The Independent National Electoral Commission (INEC) has come out to say that it fulfilled its constitutional duties in the conduct of the November Governorship and Supplementary polls in Kogi State.
Director, Voter Education and Publicity (VEP) in the Kogi office of the commission, Ahmed-Bagudu Biambo, revealed this at a Post-Election Dialogue on Kogi State Governorship Election on Thursday in Lokoja.
According to him, INEC made electoral materials available and ensured they got to their several polling units on time.
Speaking on the violence, thuggery and other malpractices that took place, Ahmed said INEC cannot be held accountable and cannot answer for it.
He feels there is a missing link in Nigeria’s electoral system and that could be the reason for the widespread violence during the election.
He added that INEC is conducting an independent review of the election to know what happened.
Can they fish out the perpetrators?
The Independent National Electoral Commission (INEC), set up in 1998, is the electoral body which was set up to oversee elections in Nigeria.
The origin of the INEC goes back to the period before Independence when the Electoral Commission of Nigeria was established to conduct 1959 elections. The Federal Electoral Commission (FEDECO), established in 1960 conducted the immediate post-independence federal and regional elections of 1964 and 1965. The electoral body was dissolved after the military coup of 1966. In 1978, the Federal Electoral Commission was constituted by the regime of General Olusegun Obasanjo, organizing the elections of 1979 which ushered in the Nigerian Second Republic under the leadership of Alhaji Shehu Shagari. It also conducted the general elections of 1983.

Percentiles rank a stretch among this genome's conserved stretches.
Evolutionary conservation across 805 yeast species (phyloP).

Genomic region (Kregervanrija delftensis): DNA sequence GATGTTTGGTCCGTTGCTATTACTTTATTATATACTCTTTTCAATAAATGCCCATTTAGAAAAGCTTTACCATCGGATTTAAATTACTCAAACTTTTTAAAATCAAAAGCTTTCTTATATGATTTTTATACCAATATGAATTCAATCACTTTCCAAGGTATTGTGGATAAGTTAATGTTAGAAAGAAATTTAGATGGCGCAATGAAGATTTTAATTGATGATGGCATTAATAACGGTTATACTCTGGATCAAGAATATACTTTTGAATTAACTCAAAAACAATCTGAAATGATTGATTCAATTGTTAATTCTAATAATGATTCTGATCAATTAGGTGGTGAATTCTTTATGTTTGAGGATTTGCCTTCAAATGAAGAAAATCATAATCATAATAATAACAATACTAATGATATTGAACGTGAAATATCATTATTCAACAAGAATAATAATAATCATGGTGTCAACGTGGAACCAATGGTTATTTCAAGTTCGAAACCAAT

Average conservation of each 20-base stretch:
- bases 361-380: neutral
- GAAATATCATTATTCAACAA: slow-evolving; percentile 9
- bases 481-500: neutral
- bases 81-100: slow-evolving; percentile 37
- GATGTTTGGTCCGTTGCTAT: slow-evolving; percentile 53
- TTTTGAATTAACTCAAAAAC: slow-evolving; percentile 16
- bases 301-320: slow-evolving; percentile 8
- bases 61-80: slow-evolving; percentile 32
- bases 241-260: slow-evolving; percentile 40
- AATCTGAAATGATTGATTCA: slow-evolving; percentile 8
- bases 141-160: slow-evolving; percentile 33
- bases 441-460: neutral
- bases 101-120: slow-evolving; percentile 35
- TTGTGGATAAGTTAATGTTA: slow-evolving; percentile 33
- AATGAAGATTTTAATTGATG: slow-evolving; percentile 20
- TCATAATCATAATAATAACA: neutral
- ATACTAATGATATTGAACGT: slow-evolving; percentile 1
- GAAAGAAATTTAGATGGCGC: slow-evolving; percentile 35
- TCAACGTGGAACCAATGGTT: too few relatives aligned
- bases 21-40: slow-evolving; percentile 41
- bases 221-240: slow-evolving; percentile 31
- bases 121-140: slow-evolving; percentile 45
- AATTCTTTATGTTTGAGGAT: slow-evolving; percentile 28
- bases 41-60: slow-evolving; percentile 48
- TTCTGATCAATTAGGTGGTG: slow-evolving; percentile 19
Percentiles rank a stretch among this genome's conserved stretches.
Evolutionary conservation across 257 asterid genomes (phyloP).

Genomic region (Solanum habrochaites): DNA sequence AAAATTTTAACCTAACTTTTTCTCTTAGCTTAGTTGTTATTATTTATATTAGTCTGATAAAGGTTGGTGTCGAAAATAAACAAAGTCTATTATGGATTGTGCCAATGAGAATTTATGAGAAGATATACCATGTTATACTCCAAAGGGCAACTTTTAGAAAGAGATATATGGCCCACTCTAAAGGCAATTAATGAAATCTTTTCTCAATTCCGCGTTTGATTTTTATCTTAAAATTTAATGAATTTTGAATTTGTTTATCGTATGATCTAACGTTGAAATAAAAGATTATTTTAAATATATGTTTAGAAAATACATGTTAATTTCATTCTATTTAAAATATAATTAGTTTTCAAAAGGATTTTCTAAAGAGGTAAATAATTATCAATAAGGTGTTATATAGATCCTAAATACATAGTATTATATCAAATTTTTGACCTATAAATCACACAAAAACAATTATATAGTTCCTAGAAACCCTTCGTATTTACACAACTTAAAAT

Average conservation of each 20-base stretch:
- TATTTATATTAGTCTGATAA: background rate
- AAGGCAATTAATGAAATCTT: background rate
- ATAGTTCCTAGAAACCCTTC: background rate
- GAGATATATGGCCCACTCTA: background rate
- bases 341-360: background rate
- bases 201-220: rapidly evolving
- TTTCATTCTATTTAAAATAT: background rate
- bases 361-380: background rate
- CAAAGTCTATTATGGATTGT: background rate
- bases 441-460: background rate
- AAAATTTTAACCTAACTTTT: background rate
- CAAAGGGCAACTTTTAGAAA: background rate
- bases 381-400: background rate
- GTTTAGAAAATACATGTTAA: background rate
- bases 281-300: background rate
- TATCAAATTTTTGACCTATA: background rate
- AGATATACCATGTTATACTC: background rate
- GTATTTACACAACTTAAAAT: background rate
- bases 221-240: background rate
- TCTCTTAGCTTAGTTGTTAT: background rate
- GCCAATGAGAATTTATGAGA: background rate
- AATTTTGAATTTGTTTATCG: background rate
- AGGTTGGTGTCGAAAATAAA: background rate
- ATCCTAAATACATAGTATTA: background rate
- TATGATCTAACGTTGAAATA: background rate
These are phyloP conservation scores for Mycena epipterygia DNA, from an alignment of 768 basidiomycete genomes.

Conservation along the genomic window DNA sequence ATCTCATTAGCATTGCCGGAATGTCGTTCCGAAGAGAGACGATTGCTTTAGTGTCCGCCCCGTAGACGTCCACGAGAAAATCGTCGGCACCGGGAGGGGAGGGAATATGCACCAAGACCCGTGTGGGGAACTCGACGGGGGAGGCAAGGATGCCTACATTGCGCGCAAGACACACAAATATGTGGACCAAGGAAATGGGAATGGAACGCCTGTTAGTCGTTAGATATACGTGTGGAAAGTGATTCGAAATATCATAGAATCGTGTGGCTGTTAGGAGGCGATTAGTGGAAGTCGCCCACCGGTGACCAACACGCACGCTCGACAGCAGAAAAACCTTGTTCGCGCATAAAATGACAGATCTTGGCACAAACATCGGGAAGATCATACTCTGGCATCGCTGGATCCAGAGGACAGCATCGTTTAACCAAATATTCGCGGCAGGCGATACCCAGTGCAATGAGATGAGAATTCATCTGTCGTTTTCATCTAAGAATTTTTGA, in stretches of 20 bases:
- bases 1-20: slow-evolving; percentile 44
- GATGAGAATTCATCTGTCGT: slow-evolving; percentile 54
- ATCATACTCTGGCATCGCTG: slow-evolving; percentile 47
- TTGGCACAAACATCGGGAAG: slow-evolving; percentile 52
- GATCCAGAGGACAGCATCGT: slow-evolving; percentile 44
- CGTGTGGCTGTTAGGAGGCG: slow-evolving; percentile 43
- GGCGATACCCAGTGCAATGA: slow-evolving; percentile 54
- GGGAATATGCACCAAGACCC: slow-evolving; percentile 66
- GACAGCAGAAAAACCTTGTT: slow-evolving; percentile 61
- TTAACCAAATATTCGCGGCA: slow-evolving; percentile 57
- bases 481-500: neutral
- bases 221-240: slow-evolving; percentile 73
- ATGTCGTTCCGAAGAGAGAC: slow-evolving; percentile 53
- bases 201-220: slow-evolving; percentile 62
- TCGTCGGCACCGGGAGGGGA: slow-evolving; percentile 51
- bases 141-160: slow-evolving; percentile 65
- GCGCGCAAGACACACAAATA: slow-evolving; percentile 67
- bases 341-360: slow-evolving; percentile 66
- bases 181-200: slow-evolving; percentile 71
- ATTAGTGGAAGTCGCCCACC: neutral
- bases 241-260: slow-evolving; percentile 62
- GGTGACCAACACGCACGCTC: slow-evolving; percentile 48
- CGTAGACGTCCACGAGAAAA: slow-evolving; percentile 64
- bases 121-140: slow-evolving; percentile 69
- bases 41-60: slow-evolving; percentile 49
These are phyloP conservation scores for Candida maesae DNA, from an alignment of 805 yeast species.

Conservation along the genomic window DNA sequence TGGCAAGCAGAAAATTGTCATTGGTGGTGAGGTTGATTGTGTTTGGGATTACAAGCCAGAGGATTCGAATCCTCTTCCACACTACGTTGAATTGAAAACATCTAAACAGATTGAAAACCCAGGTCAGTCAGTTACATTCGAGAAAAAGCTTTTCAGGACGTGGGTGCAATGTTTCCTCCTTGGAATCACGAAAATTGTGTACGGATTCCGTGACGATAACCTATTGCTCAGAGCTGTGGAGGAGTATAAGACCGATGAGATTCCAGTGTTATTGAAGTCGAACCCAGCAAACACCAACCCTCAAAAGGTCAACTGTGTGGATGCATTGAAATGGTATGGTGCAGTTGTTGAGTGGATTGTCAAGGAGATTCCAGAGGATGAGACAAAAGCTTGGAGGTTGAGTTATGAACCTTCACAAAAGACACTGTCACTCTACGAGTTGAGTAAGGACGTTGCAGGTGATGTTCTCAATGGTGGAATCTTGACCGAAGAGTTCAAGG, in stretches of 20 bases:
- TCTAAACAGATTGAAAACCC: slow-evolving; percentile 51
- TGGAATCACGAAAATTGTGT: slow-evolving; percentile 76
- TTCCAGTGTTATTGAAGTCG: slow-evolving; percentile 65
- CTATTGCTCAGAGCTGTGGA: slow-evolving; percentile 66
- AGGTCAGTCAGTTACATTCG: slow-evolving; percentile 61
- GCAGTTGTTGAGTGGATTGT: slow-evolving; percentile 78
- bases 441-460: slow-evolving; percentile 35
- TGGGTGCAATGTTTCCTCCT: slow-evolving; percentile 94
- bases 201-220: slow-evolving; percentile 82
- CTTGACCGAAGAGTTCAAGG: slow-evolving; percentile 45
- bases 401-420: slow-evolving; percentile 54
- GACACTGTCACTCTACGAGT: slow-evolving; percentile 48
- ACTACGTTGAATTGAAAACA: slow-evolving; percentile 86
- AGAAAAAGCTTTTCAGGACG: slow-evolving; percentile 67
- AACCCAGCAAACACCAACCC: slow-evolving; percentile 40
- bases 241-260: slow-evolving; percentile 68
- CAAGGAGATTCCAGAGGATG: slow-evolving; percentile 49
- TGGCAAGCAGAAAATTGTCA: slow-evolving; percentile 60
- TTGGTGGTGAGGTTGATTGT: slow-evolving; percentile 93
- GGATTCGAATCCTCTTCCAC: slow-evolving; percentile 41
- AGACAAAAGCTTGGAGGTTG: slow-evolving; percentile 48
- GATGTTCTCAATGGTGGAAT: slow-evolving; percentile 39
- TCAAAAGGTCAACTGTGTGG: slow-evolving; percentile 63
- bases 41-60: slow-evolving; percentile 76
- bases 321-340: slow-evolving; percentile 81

In December 1995, the military government of General Sani Abacha established the National Electoral Commission of Nigeria which conducted another set of elections. These elected institutions were not inaugurated before the sudden death of General Abacha on June 1998 aborted the process. In 1998 General Abdulsalam Abubakar’s Administration dissolved NECON and established the Independent National Electoral Commission (INEC). INEC organized the transitional elections that ushered in the Nigerian Fourth Republic on May 29, 1999.
In January 2015, the “#BringBackOurGirls group has raised the alarm over plans by the Independent National Electoral Commission (INEC) to exclude Chibok and some communities currently under the control of the Boko Haram from getting the permanent voter cards (PVCs) for the February elections.”